There are lots of ways to save money on your dog’s food. Not every dog needs to eat the best dog food available and will do just fine and stay healthy with a cheaper brand. Yes, expensive dog food may have better ingredients in it, but not all dogs benefit from the healthier ingredients in expensive dog food. As long as your dog is eating the right amount of food and getting the nutrients it needs, the brand of dog food does not necessarily matter. Another way you can save money on dog food is to make sure you are feeding them the right amount. There are calculators you can use or experts you can ask to make sure you are not overfeeding your dog.
2. You can save money by keeping your dog up-to-date on vaccines.
When you first get a dog or puppy, you are aware that it needs vaccinations, shots, and tests to make sure it is healthy. Dogs need to be seen by a vet at least once a year to make sure they are still doing well. Veterinarians will typically run tests, labs, and give your pet an examination to ensure they are as healthy as can be. One way to save money is to keep your dog up-to-date on its vaccines by never missing your yearly veterinarian appointment. The appointments are necessary and if the veterinarian does find something wrong, it would have been caught early on making the medical care much cheaper than it would be if years had gone by with the issue being undiagnosed. Also, keep your dog healthy by using flea and tick preventatives as advised. Fleas and ticks can cause serious medical problems and preventatives can greatly reduce your dog’s chance of developing flea or tick diseases.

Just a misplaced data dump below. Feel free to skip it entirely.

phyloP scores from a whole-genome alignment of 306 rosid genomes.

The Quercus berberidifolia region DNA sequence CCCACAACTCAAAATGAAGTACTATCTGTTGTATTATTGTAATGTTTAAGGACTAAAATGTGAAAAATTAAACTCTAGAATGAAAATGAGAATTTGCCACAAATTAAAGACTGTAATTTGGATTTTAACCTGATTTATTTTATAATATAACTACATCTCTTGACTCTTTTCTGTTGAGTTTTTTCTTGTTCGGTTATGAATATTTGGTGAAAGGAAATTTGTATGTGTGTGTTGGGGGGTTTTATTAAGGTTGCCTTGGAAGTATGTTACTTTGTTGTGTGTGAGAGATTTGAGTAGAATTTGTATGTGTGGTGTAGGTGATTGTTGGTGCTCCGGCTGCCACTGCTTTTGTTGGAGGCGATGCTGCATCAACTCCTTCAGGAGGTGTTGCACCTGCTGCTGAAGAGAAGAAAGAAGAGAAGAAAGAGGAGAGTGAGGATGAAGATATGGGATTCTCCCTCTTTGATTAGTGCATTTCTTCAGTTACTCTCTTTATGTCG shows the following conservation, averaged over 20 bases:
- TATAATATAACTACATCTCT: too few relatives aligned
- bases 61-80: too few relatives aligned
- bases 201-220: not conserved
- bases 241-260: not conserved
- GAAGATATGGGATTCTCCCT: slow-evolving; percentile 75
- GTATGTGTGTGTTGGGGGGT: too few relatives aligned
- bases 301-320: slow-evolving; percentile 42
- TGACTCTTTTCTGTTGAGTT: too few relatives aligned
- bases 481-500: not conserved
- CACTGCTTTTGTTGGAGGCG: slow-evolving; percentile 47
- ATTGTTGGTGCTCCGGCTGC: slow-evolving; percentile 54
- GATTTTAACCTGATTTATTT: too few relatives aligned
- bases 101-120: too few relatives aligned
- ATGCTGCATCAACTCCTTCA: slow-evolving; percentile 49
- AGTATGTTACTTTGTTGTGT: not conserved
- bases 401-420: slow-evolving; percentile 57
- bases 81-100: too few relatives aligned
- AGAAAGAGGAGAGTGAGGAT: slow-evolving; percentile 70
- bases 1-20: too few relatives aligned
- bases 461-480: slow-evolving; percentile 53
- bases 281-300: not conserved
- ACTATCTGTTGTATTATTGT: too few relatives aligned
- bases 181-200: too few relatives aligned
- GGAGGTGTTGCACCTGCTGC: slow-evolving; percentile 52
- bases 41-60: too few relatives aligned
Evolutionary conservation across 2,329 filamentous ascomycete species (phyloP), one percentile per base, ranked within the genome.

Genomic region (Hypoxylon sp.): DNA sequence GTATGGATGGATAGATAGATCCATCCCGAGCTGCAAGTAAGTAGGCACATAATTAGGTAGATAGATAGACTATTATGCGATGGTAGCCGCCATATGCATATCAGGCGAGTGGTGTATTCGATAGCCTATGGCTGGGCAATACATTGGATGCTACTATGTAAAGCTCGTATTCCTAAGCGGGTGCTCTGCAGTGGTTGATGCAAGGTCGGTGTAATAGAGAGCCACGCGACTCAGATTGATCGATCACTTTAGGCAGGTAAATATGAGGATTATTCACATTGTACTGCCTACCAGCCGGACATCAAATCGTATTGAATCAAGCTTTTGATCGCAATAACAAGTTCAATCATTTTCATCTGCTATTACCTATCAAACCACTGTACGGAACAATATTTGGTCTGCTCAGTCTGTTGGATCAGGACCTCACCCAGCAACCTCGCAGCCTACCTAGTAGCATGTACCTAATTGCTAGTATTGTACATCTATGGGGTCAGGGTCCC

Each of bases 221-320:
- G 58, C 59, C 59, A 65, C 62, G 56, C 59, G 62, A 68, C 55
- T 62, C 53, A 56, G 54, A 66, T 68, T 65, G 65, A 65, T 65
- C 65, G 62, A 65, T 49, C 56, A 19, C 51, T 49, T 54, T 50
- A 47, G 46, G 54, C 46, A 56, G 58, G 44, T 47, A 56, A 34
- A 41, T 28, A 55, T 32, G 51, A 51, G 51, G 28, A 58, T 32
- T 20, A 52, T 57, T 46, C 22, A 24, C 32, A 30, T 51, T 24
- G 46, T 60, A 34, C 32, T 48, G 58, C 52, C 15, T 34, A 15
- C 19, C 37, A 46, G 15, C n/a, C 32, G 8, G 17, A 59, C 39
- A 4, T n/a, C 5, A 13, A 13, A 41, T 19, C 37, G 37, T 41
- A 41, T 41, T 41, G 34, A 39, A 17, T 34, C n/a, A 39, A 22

3. You can save money by purchasing dog health insurance.